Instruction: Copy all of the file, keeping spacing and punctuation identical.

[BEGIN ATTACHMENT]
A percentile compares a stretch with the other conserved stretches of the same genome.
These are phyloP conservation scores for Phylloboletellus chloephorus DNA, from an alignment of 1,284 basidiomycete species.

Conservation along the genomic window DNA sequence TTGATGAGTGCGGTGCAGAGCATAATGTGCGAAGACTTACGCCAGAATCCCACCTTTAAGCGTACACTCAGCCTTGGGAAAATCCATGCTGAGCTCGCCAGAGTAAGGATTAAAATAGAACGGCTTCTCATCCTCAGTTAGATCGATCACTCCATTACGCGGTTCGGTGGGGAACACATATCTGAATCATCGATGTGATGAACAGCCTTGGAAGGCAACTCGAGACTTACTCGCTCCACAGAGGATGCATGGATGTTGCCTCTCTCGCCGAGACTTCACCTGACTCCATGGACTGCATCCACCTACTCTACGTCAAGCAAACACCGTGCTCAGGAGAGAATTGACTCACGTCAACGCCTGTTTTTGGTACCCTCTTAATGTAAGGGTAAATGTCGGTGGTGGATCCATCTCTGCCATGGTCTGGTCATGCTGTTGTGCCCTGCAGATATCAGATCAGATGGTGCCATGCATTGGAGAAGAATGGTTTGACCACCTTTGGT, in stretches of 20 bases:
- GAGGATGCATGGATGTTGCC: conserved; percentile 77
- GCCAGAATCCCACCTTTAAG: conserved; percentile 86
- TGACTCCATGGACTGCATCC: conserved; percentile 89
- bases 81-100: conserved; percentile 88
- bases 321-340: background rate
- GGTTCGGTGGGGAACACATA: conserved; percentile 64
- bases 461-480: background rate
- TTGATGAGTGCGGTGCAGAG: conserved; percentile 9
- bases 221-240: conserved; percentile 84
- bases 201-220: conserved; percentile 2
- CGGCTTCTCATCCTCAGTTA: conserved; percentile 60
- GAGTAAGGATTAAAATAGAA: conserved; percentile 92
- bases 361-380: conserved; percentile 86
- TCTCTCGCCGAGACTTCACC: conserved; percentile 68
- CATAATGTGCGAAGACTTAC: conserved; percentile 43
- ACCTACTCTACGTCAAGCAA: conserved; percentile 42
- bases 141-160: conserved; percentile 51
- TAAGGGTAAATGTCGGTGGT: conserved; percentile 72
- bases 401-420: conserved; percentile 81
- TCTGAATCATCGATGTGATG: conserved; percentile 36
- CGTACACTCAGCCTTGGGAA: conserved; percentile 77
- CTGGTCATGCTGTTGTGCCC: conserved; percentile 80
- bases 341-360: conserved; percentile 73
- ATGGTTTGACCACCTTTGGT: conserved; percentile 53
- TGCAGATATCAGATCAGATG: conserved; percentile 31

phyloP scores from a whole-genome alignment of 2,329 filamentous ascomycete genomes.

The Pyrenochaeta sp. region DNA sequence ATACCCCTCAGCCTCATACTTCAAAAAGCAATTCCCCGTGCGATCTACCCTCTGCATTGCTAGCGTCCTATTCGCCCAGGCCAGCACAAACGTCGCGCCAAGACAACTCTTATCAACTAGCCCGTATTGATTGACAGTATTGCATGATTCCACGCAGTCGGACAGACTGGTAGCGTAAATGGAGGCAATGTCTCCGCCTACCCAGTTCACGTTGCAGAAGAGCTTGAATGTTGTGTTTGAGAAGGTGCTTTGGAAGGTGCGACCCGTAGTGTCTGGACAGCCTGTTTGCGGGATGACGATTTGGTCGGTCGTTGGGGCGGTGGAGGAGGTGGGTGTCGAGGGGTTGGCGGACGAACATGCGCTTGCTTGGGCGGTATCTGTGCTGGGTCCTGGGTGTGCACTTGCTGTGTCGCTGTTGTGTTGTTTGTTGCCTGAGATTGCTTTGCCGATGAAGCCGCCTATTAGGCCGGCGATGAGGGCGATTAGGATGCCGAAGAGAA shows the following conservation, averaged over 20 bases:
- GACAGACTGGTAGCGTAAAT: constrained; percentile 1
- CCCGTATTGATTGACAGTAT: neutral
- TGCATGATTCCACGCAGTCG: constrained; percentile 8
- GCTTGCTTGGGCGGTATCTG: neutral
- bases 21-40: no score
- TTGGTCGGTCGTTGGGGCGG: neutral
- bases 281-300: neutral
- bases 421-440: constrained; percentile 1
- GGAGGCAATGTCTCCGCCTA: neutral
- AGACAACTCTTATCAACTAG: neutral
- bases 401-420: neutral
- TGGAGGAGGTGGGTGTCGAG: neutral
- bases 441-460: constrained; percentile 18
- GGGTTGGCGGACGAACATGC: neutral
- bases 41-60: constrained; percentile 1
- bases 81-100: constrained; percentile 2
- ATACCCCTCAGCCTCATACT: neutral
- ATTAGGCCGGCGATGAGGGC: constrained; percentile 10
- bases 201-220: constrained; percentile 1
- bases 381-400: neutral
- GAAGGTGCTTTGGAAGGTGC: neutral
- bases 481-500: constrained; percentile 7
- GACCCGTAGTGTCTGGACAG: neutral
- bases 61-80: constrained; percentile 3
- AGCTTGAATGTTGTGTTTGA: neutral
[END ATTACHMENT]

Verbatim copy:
A percentile compares a stretch with the other conserved stretches of the same genome.
These are phyloP conservation scores for Phylloboletellus chloephorus DNA, from an alignment of 1,284 basidiomycete species.

Conservation along the genomic window DNA sequence TTGATGAGTGCGGTGCAGAGCATAATGTGCGAAGACTTACGCCAGAATCCCACCTTTAAGCGTACACTCAGCCTTGGGAAAATCCATGCTGAGCTCGCCAGAGTAAGGATTAAAATAGAACGGCTTCTCATCCTCAGTTAGATCGATCACTCCATTACGCGGTTCGGTGGGGAACACATATCTGAATCATCGATGTGATGAACAGCCTTGGAAGGCAACTCGAGACTTACTCGCTCCACAGAGGATGCATGGATGTTGCCTCTCTCGCCGAGACTTCACCTGACTCCATGGACTGCATCCACCTACTCTACGTCAAGCAAACACCGTGCTCAGGAGAGAATTGACTCACGTCAACGCCTGTTTTTGGTACCCTCTTAATGTAAGGGTAAATGTCGGTGGTGGATCCATCTCTGCCATGGTCTGGTCATGCTGTTGTGCCCTGCAGATATCAGATCAGATGGTGCCATGCATTGGAGAAGAATGGTTTGACCACCTTTGGT, in stretches of 20 bases:
- GAGGATGCATGGATGTTGCC: conserved; percentile 77
- GCCAGAATCCCACCTTTAAG: conserved; percentile 86
- TGACTCCATGGACTGCATCC: conserved; percentile 89
- bases 81-100: conserved; percentile 88
- bases 321-340: background rate
- GGTTCGGTGGGGAACACATA: conserved; percentile 64
- bases 461-480: background rate
- TTGATGAGTGCGGTGCAGAG: conserved; percentile 9
- bases 221-240: conserved; percentile 84
- bases 201-220: conserved; percentile 2
- CGGCTTCTCATCCTCAGTTA: conserved; percentile 60
- GAGTAAGGATTAAAATAGAA: conserved; percentile 92
- bases 361-380: conserved; percentile 86
- TCTCTCGCCGAGACTTCACC: conserved; percentile 68
- CATAATGTGCGAAGACTTAC: conserved; percentile 43
- ACCTACTCTACGTCAAGCAA: conserved; percentile 42
- bases 141-160: conserved; percentile 51
- TAAGGGTAAATGTCGGTGGT: conserved; percentile 72
- bases 401-420: conserved; percentile 81
- TCTGAATCATCGATGTGATG: conserved; percentile 36
- CGTACACTCAGCCTTGGGAA: conserved; percentile 77
- CTGGTCATGCTGTTGTGCCC: conserved; percentile 80
- bases 341-360: conserved; percentile 73
- ATGGTTTGACCACCTTTGGT: conserved; percentile 53
- TGCAGATATCAGATCAGATG: conserved; percentile 31

phyloP scores from a whole-genome alignment of 2,329 filamentous ascomycete genomes.

The Pyrenochaeta sp. region DNA sequence ATACCCCTCAGCCTCATACTTCAAAAAGCAATTCCCCGTGCGATCTACCCTCTGCATTGCTAGCGTCCTATTCGCCCAGGCCAGCACAAACGTCGCGCCAAGACAACTCTTATCAACTAGCCCGTATTGATTGACAGTATTGCATGATTCCACGCAGTCGGACAGACTGGTAGCGTAAATGGAGGCAATGTCTCCGCCTACCCAGTTCACGTTGCAGAAGAGCTTGAATGTTGTGTTTGAGAAGGTGCTTTGGAAGGTGCGACCCGTAGTGTCTGGACAGCCTGTTTGCGGGATGACGATTTGGTCGGTCGTTGGGGCGGTGGAGGAGGTGGGTGTCGAGGGGTTGGCGGACGAACATGCGCTTGCTTGGGCGGTATCTGTGCTGGGTCCTGGGTGTGCACTTGCTGTGTCGCTGTTGTGTTGTTTGTTGCCTGAGATTGCTTTGCCGATGAAGCCGCCTATTAGGCCGGCGATGAGGGCGATTAGGATGCCGAAGAGAA shows the following conservation, averaged over 20 bases:
- GACAGACTGGTAGCGTAAAT: constrained; percentile 1
- CCCGTATTGATTGACAGTAT: neutral
- TGCATGATTCCACGCAGTCG: constrained; percentile 8
- GCTTGCTTGGGCGGTATCTG: neutral
- bases 21-40: no score
- TTGGTCGGTCGTTGGGGCGG: neutral
- bases 281-300: neutral
- bases 421-440: constrained; percentile 1
- GGAGGCAATGTCTCCGCCTA: neutral
- AGACAACTCTTATCAACTAG: neutral
- bases 401-420: neutral
- TGGAGGAGGTGGGTGTCGAG: neutral
- bases 441-460: constrained; percentile 18
- GGGTTGGCGGACGAACATGC: neutral
- bases 41-60: constrained; percentile 1
- bases 81-100: constrained; percentile 2
- ATACCCCTCAGCCTCATACT: neutral
- ATTAGGCCGGCGATGAGGGC: constrained; percentile 10
- bases 201-220: constrained; percentile 1
- bases 381-400: neutral
- GAAGGTGCTTTGGAAGGTGC: neutral
- bases 481-500: constrained; percentile 7
- GACCCGTAGTGTCTGGACAG: neutral
- bases 61-80: constrained; percentile 3
- AGCTTGAATGTTGTGTTTGA: neutral